Few topics are as controversial in audio land as listening environments. No two studios are exactly the same, and therefore there are a multitude of opinions as to what format sounds best. Studios are becoming more compact and mobile so the need to think laterally about monitoring is increasingly important.
And with a market that is ever more enamoured by listening to music through headphones, knowing your cans and their capabilities is more important than ever.
Headphones are an integral part of studio performance, recording, mixing and mastering. Knowing your cans is an essential part of studio exploration and understanding different sonic dimensions.
Headphone monitoring starts at the performance stage. Even if you’ve never set foot in a recording studio before, footage of rock stars, doing their thing in the studio with headphones on, is ubiquitous. They allow the performers to listen to themselves and each other, while maintaining a spill-free environment. As such, they are simply essential to modern recording.
Their main job is to maintain silence in a live room, and they are designed to allow minimal sound to escape. These are closed-back designs. There are many options nowadays for this breed of cans, and most tend to prioritise rugged construction as they have to be up to the rigours of day in, day out recording.
Sennheiser, Audio-Technica and Fostex have many models in this field, but not all are created equal. The Extreme Isolation model from Direct Sound cut out almost all spill and are great for tracking vocals especially (microphones are very close to headphones in vocal situations).
Closed-back designs have their limitations though. Trapping all the sound within a tiny space such as the outer shell of a headphone can create a somewhat unfocused representation of the frequency spectrum, so they’re not ideal for mixing (unless you’re in a noisy ambient environment).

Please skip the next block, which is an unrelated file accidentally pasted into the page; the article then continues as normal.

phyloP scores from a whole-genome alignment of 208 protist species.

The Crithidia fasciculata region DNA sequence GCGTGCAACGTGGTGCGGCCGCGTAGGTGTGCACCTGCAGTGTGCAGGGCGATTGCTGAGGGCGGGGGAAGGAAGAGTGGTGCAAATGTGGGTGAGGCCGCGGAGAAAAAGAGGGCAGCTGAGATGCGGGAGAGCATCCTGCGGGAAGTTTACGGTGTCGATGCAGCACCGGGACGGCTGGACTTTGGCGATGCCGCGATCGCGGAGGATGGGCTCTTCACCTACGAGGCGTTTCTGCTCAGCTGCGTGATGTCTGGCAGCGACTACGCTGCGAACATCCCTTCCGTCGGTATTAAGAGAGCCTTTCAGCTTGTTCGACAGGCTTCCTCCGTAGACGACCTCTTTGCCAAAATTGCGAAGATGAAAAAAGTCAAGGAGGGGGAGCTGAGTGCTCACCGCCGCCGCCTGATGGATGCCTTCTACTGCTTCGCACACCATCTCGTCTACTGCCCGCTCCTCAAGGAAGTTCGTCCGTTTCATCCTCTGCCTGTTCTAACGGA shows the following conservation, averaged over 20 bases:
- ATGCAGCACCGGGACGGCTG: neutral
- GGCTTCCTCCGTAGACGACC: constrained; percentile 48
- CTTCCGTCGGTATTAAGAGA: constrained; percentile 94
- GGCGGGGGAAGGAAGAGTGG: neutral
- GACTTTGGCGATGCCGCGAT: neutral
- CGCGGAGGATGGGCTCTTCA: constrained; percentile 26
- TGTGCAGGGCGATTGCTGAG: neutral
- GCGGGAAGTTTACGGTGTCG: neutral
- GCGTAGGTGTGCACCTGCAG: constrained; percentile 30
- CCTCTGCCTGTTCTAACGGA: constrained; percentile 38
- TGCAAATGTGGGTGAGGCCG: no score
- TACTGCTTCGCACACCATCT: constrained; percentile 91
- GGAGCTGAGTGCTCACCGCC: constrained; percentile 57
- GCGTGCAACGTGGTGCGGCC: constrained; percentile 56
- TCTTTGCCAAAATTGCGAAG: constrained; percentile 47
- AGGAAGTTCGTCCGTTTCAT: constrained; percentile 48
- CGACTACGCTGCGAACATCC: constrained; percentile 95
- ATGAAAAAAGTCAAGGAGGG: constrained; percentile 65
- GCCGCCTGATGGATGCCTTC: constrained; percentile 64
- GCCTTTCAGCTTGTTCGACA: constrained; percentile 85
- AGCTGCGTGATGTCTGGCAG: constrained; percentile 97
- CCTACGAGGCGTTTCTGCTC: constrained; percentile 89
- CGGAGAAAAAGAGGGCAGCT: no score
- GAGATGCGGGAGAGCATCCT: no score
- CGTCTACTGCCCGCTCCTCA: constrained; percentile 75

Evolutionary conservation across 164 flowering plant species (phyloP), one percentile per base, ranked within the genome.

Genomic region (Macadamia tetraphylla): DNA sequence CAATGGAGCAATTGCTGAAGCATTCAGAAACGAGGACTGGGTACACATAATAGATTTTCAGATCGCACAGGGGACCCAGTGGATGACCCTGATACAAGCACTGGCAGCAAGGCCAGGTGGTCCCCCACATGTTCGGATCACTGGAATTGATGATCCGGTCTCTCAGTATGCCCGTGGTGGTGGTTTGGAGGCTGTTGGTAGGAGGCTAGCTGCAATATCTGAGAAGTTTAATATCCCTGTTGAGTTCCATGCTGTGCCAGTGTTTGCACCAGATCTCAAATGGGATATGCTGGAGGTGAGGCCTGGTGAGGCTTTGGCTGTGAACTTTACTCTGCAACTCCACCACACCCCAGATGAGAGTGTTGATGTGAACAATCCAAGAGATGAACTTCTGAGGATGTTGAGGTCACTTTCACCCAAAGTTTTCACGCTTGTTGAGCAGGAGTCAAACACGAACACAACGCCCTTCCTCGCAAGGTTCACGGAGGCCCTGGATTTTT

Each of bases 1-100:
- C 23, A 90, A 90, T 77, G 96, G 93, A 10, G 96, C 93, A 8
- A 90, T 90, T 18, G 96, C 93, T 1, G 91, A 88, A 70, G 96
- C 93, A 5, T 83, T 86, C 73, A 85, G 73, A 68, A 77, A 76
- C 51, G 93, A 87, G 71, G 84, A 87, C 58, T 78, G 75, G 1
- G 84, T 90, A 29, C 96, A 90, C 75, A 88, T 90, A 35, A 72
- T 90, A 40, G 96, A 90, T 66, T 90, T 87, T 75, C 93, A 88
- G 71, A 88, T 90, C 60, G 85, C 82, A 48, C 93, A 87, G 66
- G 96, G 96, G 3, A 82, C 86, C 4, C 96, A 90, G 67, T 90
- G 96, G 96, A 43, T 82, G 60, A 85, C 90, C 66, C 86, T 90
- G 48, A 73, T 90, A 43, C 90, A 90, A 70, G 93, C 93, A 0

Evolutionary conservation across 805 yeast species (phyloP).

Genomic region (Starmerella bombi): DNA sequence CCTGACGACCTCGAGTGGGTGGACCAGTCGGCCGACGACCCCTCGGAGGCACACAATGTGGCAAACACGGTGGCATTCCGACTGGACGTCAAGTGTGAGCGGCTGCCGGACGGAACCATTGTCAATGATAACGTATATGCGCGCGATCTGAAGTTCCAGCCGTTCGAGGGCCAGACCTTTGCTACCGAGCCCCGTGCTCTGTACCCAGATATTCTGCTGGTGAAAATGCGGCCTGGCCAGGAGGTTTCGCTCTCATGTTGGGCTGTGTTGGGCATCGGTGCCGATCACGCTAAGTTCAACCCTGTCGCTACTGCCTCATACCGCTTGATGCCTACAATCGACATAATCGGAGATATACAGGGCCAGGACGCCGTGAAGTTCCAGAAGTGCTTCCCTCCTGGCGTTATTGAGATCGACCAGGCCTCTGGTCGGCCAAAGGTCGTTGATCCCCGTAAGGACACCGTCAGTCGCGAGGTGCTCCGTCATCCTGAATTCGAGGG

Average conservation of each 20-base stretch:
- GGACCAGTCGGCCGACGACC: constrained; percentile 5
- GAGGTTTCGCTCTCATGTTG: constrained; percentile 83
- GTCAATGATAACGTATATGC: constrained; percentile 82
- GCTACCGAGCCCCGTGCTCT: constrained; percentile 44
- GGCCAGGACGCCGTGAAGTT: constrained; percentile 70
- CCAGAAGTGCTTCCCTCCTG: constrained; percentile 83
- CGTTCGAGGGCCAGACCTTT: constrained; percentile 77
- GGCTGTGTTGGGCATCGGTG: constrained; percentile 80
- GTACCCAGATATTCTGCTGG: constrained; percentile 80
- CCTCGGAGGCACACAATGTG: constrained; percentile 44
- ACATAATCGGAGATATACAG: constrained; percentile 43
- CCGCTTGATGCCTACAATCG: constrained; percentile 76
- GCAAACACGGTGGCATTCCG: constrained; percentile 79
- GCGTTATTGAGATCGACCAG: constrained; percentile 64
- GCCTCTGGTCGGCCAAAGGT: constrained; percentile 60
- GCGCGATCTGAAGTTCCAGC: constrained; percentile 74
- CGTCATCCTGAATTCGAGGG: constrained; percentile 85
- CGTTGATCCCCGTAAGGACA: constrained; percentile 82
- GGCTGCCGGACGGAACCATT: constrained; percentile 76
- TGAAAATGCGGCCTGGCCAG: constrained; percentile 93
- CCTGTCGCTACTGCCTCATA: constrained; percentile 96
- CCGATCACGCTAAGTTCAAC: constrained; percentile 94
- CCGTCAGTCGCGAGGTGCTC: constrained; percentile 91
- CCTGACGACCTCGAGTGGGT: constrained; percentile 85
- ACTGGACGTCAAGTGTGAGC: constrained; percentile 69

This is where open-back headphones come into the frame. The design means that they don’t trap certain frequencies, thus providing a flatter response across the spectrum.
These high-end headphones are tend to be more pricey because they deliver a particular service: an alternative perspective on monitoring and mixing. They are also more comfortable, owing to the need to mix for long periods.
Most mix engineers have a trusty set of open-back cans in the control room, and some offer a surprisingly competitive alternative to nearfield monitors. Examples like the Sennheiser HD600 offer an open and natural response and are ideal for fine editing, panning and creating depth in a mix.
Headphones play an important part in all stages of musical production. Eventually, most fans will consume their favourite music through headphones of their own choosing. Of course, monitoring through speakers is also incredibly important.
If you know your cans though, and which type are appropriate for every stage of the production, you can make the most of an extra sonic perspective and explore new dimensions in your mix.